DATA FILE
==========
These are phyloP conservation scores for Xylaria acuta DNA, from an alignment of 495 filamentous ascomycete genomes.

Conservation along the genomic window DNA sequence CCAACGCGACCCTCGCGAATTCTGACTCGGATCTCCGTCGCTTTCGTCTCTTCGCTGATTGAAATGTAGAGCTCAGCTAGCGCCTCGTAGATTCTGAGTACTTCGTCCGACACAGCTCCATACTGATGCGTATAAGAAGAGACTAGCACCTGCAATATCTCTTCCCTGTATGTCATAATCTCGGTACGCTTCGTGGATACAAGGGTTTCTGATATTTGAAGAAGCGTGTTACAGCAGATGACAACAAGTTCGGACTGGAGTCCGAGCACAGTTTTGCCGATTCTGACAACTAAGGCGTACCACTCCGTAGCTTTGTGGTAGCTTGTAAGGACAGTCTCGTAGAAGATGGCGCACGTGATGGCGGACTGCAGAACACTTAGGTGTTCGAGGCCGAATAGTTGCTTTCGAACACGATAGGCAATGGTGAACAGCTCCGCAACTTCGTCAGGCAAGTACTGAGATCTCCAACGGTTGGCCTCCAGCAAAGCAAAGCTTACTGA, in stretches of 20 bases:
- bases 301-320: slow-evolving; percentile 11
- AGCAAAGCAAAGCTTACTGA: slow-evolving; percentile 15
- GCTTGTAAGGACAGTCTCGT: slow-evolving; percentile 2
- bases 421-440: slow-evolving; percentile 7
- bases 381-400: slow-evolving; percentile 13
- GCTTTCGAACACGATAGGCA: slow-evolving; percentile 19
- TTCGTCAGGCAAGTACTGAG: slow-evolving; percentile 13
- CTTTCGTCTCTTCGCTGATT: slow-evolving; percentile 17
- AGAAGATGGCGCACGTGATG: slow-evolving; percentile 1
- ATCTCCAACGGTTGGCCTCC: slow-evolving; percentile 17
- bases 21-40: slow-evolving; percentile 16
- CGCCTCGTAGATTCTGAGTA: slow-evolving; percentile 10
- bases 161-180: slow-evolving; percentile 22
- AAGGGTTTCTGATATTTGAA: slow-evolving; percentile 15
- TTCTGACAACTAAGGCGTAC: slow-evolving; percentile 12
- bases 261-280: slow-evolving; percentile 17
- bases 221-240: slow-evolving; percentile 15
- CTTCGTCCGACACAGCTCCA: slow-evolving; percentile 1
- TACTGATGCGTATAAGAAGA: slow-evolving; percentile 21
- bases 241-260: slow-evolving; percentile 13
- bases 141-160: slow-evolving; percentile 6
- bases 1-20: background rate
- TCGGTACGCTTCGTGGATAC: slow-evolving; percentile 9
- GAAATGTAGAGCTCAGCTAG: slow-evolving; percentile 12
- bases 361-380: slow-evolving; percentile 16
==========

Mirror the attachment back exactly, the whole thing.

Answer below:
These are phyloP conservation scores for Xylaria acuta DNA, from an alignment of 495 filamentous ascomycete genomes.

Conservation along the genomic window DNA sequence CCAACGCGACCCTCGCGAATTCTGACTCGGATCTCCGTCGCTTTCGTCTCTTCGCTGATTGAAATGTAGAGCTCAGCTAGCGCCTCGTAGATTCTGAGTACTTCGTCCGACACAGCTCCATACTGATGCGTATAAGAAGAGACTAGCACCTGCAATATCTCTTCCCTGTATGTCATAATCTCGGTACGCTTCGTGGATACAAGGGTTTCTGATATTTGAAGAAGCGTGTTACAGCAGATGACAACAAGTTCGGACTGGAGTCCGAGCACAGTTTTGCCGATTCTGACAACTAAGGCGTACCACTCCGTAGCTTTGTGGTAGCTTGTAAGGACAGTCTCGTAGAAGATGGCGCACGTGATGGCGGACTGCAGAACACTTAGGTGTTCGAGGCCGAATAGTTGCTTTCGAACACGATAGGCAATGGTGAACAGCTCCGCAACTTCGTCAGGCAAGTACTGAGATCTCCAACGGTTGGCCTCCAGCAAAGCAAAGCTTACTGA, in stretches of 20 bases:
- bases 301-320: slow-evolving; percentile 11
- AGCAAAGCAAAGCTTACTGA: slow-evolving; percentile 15
- GCTTGTAAGGACAGTCTCGT: slow-evolving; percentile 2
- bases 421-440: slow-evolving; percentile 7
- bases 381-400: slow-evolving; percentile 13
- GCTTTCGAACACGATAGGCA: slow-evolving; percentile 19
- TTCGTCAGGCAAGTACTGAG: slow-evolving; percentile 13
- CTTTCGTCTCTTCGCTGATT: slow-evolving; percentile 17
- AGAAGATGGCGCACGTGATG: slow-evolving; percentile 1
- ATCTCCAACGGTTGGCCTCC: slow-evolving; percentile 17
- bases 21-40: slow-evolving; percentile 16
- CGCCTCGTAGATTCTGAGTA: slow-evolving; percentile 10
- bases 161-180: slow-evolving; percentile 22
- AAGGGTTTCTGATATTTGAA: slow-evolving; percentile 15
- TTCTGACAACTAAGGCGTAC: slow-evolving; percentile 12
- bases 261-280: slow-evolving; percentile 17
- bases 221-240: slow-evolving; percentile 15
- CTTCGTCCGACACAGCTCCA: slow-evolving; percentile 1
- TACTGATGCGTATAAGAAGA: slow-evolving; percentile 21
- bases 241-260: slow-evolving; percentile 13
- bases 141-160: slow-evolving; percentile 6
- bases 1-20: background rate
- TCGGTACGCTTCGTGGATAC: slow-evolving; percentile 9
- GAAATGTAGAGCTCAGCTAG: slow-evolving; percentile 12
- bases 361-380: slow-evolving; percentile 16